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CS320 Digital Thermopile Pyranometer
Thermopile Accuracy, Digital Simplicity, Affordable Price
For measurement of global solar radiation under changing weather conditions
weather applications supported water applications supported energy applications supported gas flux & turbulence applications supported infrastructure applications supported soil applications supported

Overview

The CS320 is a digital thermopile pyranometer that measures broad-spectrum short-wave radiation and communicates over the simple SDI-12 protocol to the datalogger. This sensor design eliminates measurement error and programming errors that can adversely affect data quality.

This pyranometer has been designed to improve the global solar radiation measurement significantly without adding substantial cost. The CS320 is suitable for applications ranging from environmental research to agriculture to large mesoscale weather networks (mesonets).

The CS320 sensor is heated (on/off switchable under user control) and allows continuous operation in changing environmental conditions. The pyranometer's calibration data is stored on the sensor.

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Benefits and Features

  • Thermopile sensor eliminates spectral errors associated with silicon-cell pyranometers
  • Much lower price point than other thermopile sensors
  • On-board sensor automatically detects if the CS320 is level for installation, diagnostics, and remote troubleshooting
  • Designed for long-term stability and deployment
  • Dome-shape sensor head allows dew and rain runoff
  • Internal heater to reduce errors from dew, frost, rain, and snow
  • SDI-12 digital output
  • Detachable waterproof connector from sensor head for fast, easy servicing
  • Calibration data stored on sensor

Images

front view
front view
front view
front view
front tilt view
front tilt view
back view
back tilt view
left view
right view
top view
bottom view
CS320 attached to a leveling base (sold separately)
CS320 attached to a leveling base, mounting bracket, and pole (sold separately)

Technical Description

The CS320 combines a blackbody thermopile detector with an acrylic diffuser. This design is a significant improvement when compared with the spectral response of silicon photocell pyranometers, while offering a comparable price. Thermopile pyranometers use a series of thermoelectric junctions (multiple junctions of two dissimilar metals following the thermocouple principle) to provide a signal of several µV/W/m2 proportional to the temperature difference between a black absorbing surface and a reference. The thermopile pyranometer’s black surface uniformly absorbs solar radiation across the solar spectrum.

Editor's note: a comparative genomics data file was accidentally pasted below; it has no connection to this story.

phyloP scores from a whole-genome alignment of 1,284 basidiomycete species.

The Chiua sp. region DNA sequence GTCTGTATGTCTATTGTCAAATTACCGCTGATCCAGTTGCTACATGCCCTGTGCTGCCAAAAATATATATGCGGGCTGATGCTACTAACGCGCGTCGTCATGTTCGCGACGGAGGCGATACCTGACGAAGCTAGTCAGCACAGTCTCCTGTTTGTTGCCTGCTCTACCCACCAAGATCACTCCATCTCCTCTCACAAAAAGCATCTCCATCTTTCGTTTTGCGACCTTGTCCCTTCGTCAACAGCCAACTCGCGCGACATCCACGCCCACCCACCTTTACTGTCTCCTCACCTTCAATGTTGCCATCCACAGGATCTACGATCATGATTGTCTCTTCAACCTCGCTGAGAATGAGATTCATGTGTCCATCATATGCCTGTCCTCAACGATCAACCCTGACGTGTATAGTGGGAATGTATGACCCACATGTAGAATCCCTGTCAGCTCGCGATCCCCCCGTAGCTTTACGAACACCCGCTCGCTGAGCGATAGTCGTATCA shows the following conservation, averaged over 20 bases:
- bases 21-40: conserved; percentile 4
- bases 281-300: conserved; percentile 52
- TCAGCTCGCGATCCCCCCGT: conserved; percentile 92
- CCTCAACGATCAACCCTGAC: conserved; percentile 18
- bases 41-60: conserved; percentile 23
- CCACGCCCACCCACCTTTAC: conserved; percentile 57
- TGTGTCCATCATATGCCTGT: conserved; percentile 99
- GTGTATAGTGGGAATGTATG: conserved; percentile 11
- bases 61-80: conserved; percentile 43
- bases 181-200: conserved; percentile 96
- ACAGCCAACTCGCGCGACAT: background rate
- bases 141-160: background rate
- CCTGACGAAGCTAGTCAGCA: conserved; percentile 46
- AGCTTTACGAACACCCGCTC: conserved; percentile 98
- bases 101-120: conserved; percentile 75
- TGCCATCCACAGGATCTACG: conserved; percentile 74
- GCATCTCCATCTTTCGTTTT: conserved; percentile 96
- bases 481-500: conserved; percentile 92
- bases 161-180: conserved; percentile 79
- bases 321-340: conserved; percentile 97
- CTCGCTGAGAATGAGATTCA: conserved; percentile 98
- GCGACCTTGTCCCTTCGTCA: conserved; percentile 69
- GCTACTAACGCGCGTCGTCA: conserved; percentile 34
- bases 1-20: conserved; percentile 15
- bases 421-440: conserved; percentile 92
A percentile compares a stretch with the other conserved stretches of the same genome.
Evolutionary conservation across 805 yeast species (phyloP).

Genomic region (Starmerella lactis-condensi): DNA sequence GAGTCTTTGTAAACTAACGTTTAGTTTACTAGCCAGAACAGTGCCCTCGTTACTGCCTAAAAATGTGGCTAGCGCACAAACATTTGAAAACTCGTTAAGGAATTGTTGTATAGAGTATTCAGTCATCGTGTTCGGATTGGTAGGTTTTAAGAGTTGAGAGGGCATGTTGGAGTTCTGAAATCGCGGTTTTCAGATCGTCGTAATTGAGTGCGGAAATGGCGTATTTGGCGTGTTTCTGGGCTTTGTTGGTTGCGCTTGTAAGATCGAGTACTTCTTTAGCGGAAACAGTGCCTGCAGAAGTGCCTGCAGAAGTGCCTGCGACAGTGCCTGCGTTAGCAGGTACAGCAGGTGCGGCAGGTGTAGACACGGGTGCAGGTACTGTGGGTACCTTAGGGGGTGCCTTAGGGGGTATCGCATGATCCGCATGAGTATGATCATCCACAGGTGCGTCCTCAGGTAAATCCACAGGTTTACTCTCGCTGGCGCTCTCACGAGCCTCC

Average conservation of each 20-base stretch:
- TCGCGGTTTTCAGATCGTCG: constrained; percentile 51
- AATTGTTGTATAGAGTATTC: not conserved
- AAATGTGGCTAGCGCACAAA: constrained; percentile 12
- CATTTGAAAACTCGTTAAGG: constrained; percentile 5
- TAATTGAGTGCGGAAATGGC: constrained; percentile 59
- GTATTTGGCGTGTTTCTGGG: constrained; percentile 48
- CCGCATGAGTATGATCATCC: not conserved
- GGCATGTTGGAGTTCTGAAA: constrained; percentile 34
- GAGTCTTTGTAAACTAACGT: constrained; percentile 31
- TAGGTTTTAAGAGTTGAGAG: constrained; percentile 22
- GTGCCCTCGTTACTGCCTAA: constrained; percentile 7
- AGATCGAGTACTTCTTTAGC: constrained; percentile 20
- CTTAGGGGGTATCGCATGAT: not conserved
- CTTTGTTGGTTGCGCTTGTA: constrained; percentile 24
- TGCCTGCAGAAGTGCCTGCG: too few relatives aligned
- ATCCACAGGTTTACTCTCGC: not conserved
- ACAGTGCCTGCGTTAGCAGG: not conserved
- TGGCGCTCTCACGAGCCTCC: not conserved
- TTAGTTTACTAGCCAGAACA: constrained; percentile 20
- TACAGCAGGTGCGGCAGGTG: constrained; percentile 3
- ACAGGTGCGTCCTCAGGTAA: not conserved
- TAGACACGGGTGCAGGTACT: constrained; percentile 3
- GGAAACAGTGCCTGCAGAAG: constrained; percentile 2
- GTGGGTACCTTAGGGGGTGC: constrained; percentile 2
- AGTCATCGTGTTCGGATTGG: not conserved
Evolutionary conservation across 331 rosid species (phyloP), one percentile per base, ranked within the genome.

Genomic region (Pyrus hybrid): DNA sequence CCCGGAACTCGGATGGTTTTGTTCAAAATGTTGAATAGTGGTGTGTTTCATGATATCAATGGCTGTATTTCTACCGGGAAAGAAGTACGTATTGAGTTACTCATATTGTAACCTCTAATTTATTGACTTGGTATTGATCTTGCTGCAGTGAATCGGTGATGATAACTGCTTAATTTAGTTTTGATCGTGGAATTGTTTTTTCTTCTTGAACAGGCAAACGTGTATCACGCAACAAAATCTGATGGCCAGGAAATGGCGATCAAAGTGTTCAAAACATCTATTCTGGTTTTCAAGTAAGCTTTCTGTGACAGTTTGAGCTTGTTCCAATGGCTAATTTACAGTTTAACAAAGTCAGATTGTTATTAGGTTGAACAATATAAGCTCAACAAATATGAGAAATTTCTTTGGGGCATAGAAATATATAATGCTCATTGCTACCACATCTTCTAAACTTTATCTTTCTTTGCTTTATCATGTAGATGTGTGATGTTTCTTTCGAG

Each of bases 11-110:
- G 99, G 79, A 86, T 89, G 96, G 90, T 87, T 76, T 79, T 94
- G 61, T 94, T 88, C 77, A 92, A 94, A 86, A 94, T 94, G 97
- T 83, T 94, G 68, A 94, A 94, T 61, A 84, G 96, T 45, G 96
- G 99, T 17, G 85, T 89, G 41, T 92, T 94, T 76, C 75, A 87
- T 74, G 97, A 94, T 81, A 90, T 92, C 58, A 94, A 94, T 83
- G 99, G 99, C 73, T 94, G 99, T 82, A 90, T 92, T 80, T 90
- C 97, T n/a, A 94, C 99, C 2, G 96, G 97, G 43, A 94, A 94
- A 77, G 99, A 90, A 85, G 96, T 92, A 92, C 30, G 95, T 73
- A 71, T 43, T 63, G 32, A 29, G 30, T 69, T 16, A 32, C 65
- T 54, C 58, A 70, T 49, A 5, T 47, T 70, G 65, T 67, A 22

The 0.2 W heater keeps water (liquid and frozen) off the sensor to minimize errors caused by dew, frost, rain, and snow blocking the radiation path. Dew and rain runoff is faciliated by the dome-shaped sensor head (diffuser and body). This keeps the sensor clean and minimizes errors caused by dust blocking the radiation path. The sensor is housed in a rugged anodize aluminum body, and the electronics are fully potted.

The CS320 pyranometer has sensor-specific calibration coefficients determined during the custom calibration process. Coefficients are programmed into the microcontrollers at the factory. The CS320 has an SDI-12 output (SDI-12 version 1.4), where short-wave radiation (W m-2) is returned in digital format. Measurement of the CS320 pyranometer requires a measurement device with SDI-12 functionality that includes the M or C command.

Specifications

Calibration Uncertainty ± 5 %
Measurement Range 0 to 2000 W m-2 (net short-wave irradiance)
Measurement Repeatability < 1%
Long-Term Drift < 2% (per year)
Non-Linearity < 1%
Detector Type Blackbody thermopile
Detector Response Time 2 s
Field of View (FOV) 180°
Spectral Range 385 to 2105 nm (50% points)
Directional (Cosine) Response < ±20 W m-2 (at 80° solar zenith)
Temperature Response < 5% (from -15° to +45°C)
Output SDI-12 (version 1.4) 1200 bps
Zero Offset A 8 W m-2
Zero Offset B < 5 W m-2
Operating Environment -50° to +50°C (0 to 100% relative humidity)
Heater 0.2 W (on-board)
Heater Power Requirements 25 mA current drain (at 12 Vdc)
Input Voltage Requirements 6 to 24 Vdc
Current Drain
  • 5 mA (measurement)
  • 3 mA (standby)
Uncertainty in Daily Total < 5%
Error Due to Clouds ±2 %
Factory Calibrations Traceable to secondary standard blackbody thermopile pyranometers traceable to the world radiation reference in Davos, Switzerland.
Warranty 4 years against defects in materials and workmanship
Diameter 34.3 mm (1.35 in.)
Height 39.6 mm (1.56 in.)
Weight 64.9 g (2.29 oz)
May vary due to potting.

Compatibility

Measurement of the CS320 pyranometer requires a measurement device with SDI-12 functionality that includes the M or C command, as an analog version of the CS320 is not offered.